FOM: objectivity, reality, truth

Charles Silver csilver at
Sat Jan 17 11:40:56 EST 1998

On Fri, 16 Jan 1998, Reuben Hersh wrote:

> Thanks for your interest in extricating me from my predicament.

	I thought the issues I brought up were clear, and I cannot see
that your very thorough, interesting, elaborate, and edifying reply really
addresses the concerns I raised.  It is not at all surprising, though, for
people to speak past one other.  I happen to think that what I said was
absolutely clear and to the point, and that your response is somewhat less
clear and not to the point.  But, I am sure that from your perspective,
*I* miss *your* point.  The problem is: what should I say now?  I'm not
sure the goal is worth my making a painstaking re-analysis of the
situation.  I'll just say a couple of things and then stop.


*	X agrees with Y that there's a lion in the bushes.

Let us suppose that for some reason, it is valuable to discuss *.  One
thing that might be said is: (1) X and Y agree on a lot of things. Another
thing is: (2) it's not a good thing to go near bushes that conceal lions. 
To my mind, (1) and (2) are are on two completely distinct levels.  I
represent these levels like this:

          (1) AGREEMENT

                                (2) ABOUTNESS

	From what you have said, I think you don't see something that I
take to be entirely obvious; namely, that AGREEMENT and ABOUTNESS are on
two entirely different levels. From my point of view, you keep
*conflating* the two levels.  You wish to keep speaking about the nature
of the *agreement* and you refuse to talk about what the agreement is
*about*. That X and Y agree, that their agreement may (or may not be)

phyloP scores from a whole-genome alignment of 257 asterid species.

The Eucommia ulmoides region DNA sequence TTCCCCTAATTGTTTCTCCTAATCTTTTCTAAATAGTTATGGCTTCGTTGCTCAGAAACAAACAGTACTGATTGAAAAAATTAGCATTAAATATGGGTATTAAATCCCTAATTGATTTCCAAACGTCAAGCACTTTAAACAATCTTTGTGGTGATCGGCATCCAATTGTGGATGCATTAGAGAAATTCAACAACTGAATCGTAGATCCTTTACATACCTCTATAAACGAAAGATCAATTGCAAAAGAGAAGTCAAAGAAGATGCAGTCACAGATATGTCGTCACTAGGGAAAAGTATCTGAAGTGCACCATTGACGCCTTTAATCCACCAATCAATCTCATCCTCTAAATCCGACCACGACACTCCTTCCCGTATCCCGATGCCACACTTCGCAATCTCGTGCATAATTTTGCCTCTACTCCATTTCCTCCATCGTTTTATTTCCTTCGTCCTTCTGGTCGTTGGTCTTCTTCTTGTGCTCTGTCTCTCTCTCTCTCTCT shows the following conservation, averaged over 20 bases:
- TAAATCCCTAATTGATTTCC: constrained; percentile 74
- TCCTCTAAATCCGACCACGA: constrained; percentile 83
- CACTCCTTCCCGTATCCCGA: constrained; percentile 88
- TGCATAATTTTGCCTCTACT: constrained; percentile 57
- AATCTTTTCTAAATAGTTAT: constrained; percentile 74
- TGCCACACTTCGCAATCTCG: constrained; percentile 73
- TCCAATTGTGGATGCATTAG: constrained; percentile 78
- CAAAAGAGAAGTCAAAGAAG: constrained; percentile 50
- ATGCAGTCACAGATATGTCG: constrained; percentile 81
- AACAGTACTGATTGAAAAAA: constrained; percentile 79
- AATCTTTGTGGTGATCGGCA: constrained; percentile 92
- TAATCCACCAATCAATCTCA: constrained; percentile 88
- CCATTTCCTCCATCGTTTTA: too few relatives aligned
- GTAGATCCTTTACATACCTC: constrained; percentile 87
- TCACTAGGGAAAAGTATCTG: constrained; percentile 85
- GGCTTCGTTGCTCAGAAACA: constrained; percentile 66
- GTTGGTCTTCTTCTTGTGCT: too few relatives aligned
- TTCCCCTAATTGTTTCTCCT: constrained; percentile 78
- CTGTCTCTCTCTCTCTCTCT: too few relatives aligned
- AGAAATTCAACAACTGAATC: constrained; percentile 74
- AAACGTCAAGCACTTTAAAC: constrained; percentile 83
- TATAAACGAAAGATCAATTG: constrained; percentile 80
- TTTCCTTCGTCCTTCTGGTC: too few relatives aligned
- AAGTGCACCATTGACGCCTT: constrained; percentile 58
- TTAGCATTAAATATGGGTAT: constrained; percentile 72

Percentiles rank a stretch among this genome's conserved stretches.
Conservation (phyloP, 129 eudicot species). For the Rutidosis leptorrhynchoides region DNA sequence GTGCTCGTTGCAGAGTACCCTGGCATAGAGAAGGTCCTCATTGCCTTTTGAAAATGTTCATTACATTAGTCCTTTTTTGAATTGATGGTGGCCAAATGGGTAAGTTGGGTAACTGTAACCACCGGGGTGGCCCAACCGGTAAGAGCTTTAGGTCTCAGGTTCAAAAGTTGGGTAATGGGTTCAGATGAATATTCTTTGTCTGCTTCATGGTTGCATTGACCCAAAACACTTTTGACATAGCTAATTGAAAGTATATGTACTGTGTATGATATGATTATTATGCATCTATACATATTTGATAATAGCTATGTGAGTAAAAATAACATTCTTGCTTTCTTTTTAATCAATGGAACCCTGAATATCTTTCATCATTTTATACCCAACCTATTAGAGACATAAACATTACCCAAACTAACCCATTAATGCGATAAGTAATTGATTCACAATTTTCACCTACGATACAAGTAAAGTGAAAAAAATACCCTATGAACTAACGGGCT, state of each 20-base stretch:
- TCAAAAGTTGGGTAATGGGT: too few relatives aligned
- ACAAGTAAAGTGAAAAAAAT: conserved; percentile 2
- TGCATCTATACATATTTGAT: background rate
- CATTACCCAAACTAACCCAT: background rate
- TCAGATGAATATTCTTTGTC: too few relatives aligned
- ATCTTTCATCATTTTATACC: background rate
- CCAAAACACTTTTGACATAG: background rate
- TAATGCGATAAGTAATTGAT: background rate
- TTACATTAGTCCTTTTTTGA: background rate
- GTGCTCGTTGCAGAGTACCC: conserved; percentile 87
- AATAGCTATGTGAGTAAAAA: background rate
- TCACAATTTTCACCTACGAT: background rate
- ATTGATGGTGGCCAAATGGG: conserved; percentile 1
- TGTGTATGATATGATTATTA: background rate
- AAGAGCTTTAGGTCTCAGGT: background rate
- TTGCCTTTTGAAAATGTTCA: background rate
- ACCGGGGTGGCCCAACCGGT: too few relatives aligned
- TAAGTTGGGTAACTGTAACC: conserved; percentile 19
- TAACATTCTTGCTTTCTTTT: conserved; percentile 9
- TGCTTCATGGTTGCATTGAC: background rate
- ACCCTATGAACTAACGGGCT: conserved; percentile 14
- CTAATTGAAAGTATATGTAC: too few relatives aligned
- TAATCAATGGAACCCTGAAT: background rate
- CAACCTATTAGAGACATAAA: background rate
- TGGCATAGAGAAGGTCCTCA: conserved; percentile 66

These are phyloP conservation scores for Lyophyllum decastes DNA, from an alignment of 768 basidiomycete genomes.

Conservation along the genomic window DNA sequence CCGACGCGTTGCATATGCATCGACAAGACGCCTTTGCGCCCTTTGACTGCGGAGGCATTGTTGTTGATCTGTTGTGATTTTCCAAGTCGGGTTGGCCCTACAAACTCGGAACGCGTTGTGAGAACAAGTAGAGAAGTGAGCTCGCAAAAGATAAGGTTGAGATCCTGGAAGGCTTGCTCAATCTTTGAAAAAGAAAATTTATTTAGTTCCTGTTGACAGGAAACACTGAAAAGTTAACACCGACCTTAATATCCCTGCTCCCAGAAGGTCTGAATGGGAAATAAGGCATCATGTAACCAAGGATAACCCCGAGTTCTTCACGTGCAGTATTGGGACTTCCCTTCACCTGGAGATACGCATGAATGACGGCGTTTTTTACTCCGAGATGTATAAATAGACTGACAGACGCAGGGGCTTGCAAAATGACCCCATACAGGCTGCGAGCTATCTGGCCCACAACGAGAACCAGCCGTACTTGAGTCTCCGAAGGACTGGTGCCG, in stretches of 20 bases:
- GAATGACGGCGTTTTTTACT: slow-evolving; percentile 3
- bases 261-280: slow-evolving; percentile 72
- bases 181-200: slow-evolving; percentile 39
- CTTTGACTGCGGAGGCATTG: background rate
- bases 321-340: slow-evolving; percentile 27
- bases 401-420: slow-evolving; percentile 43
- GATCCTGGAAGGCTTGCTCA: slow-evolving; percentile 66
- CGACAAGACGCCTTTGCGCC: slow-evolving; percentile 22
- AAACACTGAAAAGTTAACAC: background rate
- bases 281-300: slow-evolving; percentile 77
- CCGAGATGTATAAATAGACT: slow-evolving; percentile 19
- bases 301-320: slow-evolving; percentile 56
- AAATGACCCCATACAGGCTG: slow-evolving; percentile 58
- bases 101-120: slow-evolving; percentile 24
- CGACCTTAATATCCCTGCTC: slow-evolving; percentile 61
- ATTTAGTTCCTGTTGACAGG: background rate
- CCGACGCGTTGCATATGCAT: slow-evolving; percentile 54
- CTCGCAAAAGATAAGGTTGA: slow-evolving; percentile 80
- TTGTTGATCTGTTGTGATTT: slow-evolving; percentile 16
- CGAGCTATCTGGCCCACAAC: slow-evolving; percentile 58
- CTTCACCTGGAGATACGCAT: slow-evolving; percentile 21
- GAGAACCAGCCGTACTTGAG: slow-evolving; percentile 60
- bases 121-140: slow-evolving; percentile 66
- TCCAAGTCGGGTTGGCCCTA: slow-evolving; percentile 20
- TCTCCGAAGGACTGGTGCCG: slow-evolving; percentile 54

'reproducible' and 'objective' is all about (1).  Not (2).

	The aboutness issue is a complicated one, and I am not proposing
any answer to it at all.  I think the discussion initiated by Feferman on
aboutness is an interesting one.  John Steel has recently made some
interesting proposals (one of which I will try to keep in mind and try not
to say "out there"), and several others have made remarks that I find
interesting as well.  My only point here is that their remarks are all on
the level of (2), not (1). 

	Having said this, I admit that it may be me that misses the point
of your (Reuben Hersh's) remarks.  I understand that in some sense you
want to claim that by continuing to speak on level (1), you are really and
truly also (in a sense I admit I fail to comprehend) speaking on level
(2).  My answer to you is that you need to explain why expatiating about
(1) really and truly suffices to cover (2).  Explaining (1) over and over
just doesn't reach me.  What I need is an explanation of how the aboutness
issue really reduces to the agreement issue.  I think that if you embark
on such an attempt to show me how talking about (1) really amounts to
covering (2) as well, you will soon have to say that the "aboutness" of
the real world reduces to (objective, reproducible)  agreement about it. I
don't consider this a reductio of your view at all. It just seems to me
that this is where such an attempt will inevitably lead.  On the other
hand, I accept the possibility that I fail to understand you and, just as
I think I seem to be talking past you, you may feel that you are speaking
past me. 

Charlie Silver
Lecturer in Logic
Smith College

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